How do we best support newly qualified nurses in the workplace?

Dr Jane Wray, Director of Research, School of Health and Social Work, University of Hull, and Co-PI of the STaR (Supporting transition and retention of Newly Qualified Nurses) Project.

This week’s EBN Twitter Chat, on Wednesday 21st February between 8-9 pm (UK time), focuses on how we support newly qualified registered nurses during their transition into the workplace.

Participating in the Twitter chat requires a Twitter account; if you do not already have one you can create an account at Once you have an account, contributing is straightforward, you can follow the discussion by searching links to #ebnjc (the EBN chat hash tag) and contribute by sending a tweet (a message of no more than 280 characters, which can also include photos, links or video). You need to add #ebnjc to your tweet as this allows everyone taking part to view your tweets.

The retention of the nursing workforce continues to dominate debate in the healthcare sector. Recent statistics suggest that more nurses are leaving the profession that are entering the register. Whilst the recent workforce strategy on the nursing workforce indicates that there has been some increase in adult nursing numbers, there are key concerns regarding shortfalls in district nursing and in nursing homes, mental health and learning disability nursing. The link between safe and effective care and the numbers of qualified nurses has been well established Increasing the number of nurses in nurse education is one option, however this will not in the longer term, address the issue if nurses continue to leave the profession once qualified.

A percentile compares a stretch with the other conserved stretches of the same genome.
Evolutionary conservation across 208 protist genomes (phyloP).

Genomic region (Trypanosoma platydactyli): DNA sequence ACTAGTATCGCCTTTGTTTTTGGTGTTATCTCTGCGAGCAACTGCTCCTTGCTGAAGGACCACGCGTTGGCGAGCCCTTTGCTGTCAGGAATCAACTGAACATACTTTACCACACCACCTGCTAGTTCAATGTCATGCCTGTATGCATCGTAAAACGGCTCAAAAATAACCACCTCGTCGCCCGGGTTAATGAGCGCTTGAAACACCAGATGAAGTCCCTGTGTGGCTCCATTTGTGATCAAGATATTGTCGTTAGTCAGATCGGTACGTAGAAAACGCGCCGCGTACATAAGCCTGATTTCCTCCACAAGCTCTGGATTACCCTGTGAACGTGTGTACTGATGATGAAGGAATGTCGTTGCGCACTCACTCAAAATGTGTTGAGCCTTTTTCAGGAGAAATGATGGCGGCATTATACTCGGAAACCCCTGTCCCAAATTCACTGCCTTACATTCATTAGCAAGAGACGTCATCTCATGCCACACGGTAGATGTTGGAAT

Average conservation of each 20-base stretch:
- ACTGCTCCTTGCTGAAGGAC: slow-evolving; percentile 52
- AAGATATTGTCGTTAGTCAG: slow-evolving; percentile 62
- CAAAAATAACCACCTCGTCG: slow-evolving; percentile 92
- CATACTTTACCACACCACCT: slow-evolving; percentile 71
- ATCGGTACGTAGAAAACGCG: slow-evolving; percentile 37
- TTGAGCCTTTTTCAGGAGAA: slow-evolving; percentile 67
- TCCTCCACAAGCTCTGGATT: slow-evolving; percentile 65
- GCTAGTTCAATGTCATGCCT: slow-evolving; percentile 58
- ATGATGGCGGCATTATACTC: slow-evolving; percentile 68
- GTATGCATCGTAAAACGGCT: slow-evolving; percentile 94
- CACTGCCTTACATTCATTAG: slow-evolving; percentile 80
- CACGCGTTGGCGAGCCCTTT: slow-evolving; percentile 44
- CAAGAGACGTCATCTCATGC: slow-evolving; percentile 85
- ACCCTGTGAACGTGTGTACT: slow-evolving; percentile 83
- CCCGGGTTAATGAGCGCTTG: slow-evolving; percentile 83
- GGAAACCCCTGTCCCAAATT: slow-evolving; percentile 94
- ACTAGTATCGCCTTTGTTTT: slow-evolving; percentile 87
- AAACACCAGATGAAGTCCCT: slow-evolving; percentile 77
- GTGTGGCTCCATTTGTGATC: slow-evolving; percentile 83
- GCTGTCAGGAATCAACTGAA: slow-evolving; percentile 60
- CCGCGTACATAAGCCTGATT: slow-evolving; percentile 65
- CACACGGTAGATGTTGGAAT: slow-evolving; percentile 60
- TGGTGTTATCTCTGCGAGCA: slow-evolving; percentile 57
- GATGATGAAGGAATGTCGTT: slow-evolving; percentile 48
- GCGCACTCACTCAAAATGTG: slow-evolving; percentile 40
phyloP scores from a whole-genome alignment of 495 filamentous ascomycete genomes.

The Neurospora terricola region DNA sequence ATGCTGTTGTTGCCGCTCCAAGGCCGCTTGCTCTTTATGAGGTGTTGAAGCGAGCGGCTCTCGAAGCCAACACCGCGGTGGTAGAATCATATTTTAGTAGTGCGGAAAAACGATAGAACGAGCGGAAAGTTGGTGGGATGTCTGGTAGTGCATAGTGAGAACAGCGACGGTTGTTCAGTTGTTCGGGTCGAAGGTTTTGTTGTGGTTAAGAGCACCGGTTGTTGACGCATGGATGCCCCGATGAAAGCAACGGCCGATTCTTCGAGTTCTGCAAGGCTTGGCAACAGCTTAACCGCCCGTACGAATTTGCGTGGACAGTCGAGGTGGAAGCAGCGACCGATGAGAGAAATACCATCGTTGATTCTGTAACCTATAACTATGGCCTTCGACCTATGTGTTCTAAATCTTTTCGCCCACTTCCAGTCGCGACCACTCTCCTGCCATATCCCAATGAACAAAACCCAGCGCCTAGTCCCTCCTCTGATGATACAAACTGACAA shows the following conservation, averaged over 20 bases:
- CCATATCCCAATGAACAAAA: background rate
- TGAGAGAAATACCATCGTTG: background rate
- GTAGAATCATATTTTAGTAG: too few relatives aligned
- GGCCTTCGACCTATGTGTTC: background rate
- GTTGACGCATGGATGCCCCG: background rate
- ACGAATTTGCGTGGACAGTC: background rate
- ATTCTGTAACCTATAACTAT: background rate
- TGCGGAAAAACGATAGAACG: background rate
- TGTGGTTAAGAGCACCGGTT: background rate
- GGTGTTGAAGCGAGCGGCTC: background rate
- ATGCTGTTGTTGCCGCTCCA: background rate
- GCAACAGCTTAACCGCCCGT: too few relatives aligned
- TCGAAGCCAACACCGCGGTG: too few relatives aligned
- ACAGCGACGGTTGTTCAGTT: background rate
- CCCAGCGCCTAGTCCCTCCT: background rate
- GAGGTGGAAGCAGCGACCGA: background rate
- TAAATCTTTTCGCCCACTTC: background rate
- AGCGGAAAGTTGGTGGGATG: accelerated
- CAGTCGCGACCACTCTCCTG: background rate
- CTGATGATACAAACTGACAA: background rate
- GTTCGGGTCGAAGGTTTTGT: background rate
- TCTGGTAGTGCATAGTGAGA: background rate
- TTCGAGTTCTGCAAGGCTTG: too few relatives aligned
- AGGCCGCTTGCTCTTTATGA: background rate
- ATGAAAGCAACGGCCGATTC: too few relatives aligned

Retention of the existing workforce is therefore key to ensuring a sustainable nursing workforce. There have been renewed efforts to encourage retention including a number of initiatives underway that are actively working towards a solution to this challenge (for example NHS Employers, Capital Nurse, and Health Education England (HEE) Reducing Pre-registration Attrition and Improving Retention (RePAIR) project). Central to these solutions is the focus on a particular group of nurses considered to be at risk of leaving the profession – Newly Qualified Nurses (NQN). The first year is considered to be particularly challenging for NQN’s and how best this particular group of nurses can be supported to ensure successful transition into the workplace is the focus of the STaR project

This Evidence-Based Nursing twitter chat will discuss barriers and solutions to successful transition from student to NQN. Student nurses, qualified nurses, employers and academic institutions and students are invited to consider what effective transition planning might look like through discussion of the following questions;

  1. What support is important to NQN’s in the first few months of practice?
  2. What examples are there of best practice in relation to transition planning?
  3. Is there a role for universities in preparing students for the transition to the workplace?
  4. What would be the most important single piece of advice you would have for a newly-qualified nurse?

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